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Posts Tagged ‘Dianne West’

Nostalgia’s a funny old thing, and it can get you in different ways and come at you from unexpected directions. I was a couple of years too young to see Joel Schumacher’s The Lost Boys on its initial release in 1987, but I was certainly aware of it and keen to actually watch it (1987 being the year in which I discovered Hammer and started actually watching proper horror films). Those were the days in which you actually had to wait for films to turn up on TV, and it wasn’t until the very end of 1990 (if memory serves, anyway) that The Lost Boys turned up on terrestrial UK TV. Back in those days the long gap between release and small-screen premiere sometimes meant the later was almost an event in its own right, and I do vaguely recall there being something of a boom in interest in The Lost Boys in early 1991: songs off the soundtrack being re-released, and so on. It was a strange and vivid time, for all sorts of reasons, both personal and historical, and watching The Lost Boys again brings them all back to me: I have no great associations connected with the actual theatrical release of this film, but I can get very nostalgic about its first couple of TV showings. As I say, it’s a funny old thing.

Happily, the film itself bears up well all these years later. After some preliminary scene-setting stuff in the small Californian town of Santa Carla (people being dragged into the sky by unseen monsters, etc), it settles down to being about the travails of the Emerson family, who are just in the process of moving to the town from Arizona: mum Lucy (Dianne West) has got divorced, and is moving in with her eccentric old father (Barnard Hughes), bringing with her her less than impressed sons Michael (Jason Patric) and Sam (Corey Haim).

While Lucy gets a job working at the local video store – oh, it’s so 1980s! – and finds herself courteously wooed by her employer, Max (Ed Herrman), it seems that romance is on the cards for Michael, too, when he meets a mysterious young woman named star (Jami Gertz) – although she seems to be in the orbit of a slightly menacing gang of youths led by a chap named David (Kiefer Sutherland). No chance of any such amatory entanglement for Sam, however, although he does make friends down at the local comic book store (the fact that this movie was made by Warner Brothers, owner of DC Comics, means this the only 1980s comic book store in which there doesn’t seem to be a single issue of X-Men on display). His new chums the Frog brothers (Corey Feldman and Jamison Newlander) keep giving him horror comics, indicating they could somehow prove useful.

And indeed they do, as Michael’s various escapades with David and the gang have unexpected consequences: a sudden lust for human blood, a tendency to show up in mirrors as a translucent phantom, a distaste for sunlight, and so on. Sam is not impressed: ‘My own brother, a goddamn vampire…! You wait till Mom finds out…!’ However, Lucy is happily oblivious to all of this as she is courted by the mild-mannered Max, and it looks like the only help the boys can call upon is that of the less than impressive Frog brothers…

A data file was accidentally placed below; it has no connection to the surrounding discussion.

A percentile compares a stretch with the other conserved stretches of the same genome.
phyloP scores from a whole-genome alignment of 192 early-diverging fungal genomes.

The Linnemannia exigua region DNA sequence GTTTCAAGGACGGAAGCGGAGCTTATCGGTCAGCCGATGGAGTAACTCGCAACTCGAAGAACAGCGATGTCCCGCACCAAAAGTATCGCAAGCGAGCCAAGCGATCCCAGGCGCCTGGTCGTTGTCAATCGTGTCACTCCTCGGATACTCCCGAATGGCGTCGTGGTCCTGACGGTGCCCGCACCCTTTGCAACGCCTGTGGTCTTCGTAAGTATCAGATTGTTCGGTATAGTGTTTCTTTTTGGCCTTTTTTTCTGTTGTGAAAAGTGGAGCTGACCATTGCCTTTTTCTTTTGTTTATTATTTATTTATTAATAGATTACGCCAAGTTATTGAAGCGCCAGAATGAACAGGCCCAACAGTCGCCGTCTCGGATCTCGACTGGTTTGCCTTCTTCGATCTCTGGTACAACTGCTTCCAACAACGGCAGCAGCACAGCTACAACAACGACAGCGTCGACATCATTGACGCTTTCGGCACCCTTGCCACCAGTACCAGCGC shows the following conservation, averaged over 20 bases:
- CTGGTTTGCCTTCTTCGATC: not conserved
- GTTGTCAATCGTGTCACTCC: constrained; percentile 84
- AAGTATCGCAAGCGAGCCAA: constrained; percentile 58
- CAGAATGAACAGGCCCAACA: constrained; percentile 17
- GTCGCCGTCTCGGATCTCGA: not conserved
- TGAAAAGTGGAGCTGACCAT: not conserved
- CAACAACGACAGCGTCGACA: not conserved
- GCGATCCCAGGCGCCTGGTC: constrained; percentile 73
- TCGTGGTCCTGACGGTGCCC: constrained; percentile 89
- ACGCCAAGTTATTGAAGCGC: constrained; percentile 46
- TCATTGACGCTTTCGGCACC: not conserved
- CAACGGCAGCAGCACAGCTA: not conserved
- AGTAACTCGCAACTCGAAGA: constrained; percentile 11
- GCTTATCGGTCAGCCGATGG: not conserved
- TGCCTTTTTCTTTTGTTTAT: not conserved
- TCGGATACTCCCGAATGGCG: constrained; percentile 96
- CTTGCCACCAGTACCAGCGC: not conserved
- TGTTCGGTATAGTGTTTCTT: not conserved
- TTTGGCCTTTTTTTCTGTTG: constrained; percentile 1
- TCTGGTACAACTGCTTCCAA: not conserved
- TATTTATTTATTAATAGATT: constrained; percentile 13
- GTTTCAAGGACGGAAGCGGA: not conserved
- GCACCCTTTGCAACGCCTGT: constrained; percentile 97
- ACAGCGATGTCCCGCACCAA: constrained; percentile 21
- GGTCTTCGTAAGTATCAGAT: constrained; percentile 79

Historically, The Lost Boys is quite an interesting movie – it wasn’t quite the first vampire movie to be made by a major studio in the 1980s, as there was a whole batch of these around this time – the original Fright Night, Near Dark, The Hunger, and so on. Of all of these, The Lost Boys is probably most influenced by Fright Night in the way it manages to blend comedy with horror, but its innovation is to suggest that vampires can be young and cool and ride motorbikes – Fright Night is to some extent spoofing the conventions of the traditional vampire film, but The Lost Boys is doing something new, and its influence on later films and TV shows like Buffy the Vampire Slayer is obvious.

That said, I would add that I think this is probably a better film than most of those others in the teen vampire-comedy-horror subgenre – Near Dark is, I would suggest, the best actual vampire horror movie made in America in the 1980s, while it’s a long time since I’ve actually seen The Hunger; too long to comment on it with confidence. The Lost Boys is funny when it’s trying to be funny, and – well, it’s not actually that scary, but does a good job of actually looking like it’s trying to be scary in the appropriate places.

Plus it’s much cleverer and more subtle than you would expect from what initially looks like an unusually slick and atmospheric teen comic horror. You expect the gag here to be that the parental figures stay secure in their world of misguided conservatism, leaving the teenagers to save the town from the vampires – but the great twist of the movie is the way that it subverts this. It is a surprisingly good twist, but then I may just be saying that because it took me by surprise the first time I watched the movie: knowing my vampire lore, I noticed the major clue that the writers drop into the script, but didn’t clock it as being significant. It seems to me that it turns the whole movie into a comment on the self-obsessed self-importance of teenagers, with much of the significant plot work being done by much older characters whom they tend to ignore or dismiss; it also sets up one of the funniest last lines of any movie that I can recall.

As I say, it is very 80s, which means gribbly special effects, interesting hairstyles, Corey Feldman and Corey Haim, and some good-looking actors in the principle boy and girl roles who never ended up making much of an impression anywhere else. You can sort of see why Kiefer Sutherland was the only young performer to go on to significant stardom, although this is not to say that the more senior actors are anything other than capable in their roles. My memory of this film from initially watching it is mainly of the soundtrack, which stands up unusually well – there are a few songs which I will hear and instantly think of this film, most obviously the cover of ‘People are Strange’ which plays over the titles. Schumacher covers it all with his usual style: I still don’t think his Batman films were any good, but this one definitely was. I don’t think this is a guilty pleasure or even a Good Bad movie, really: it’s just a lot of fun, which manages to be both slick and clever.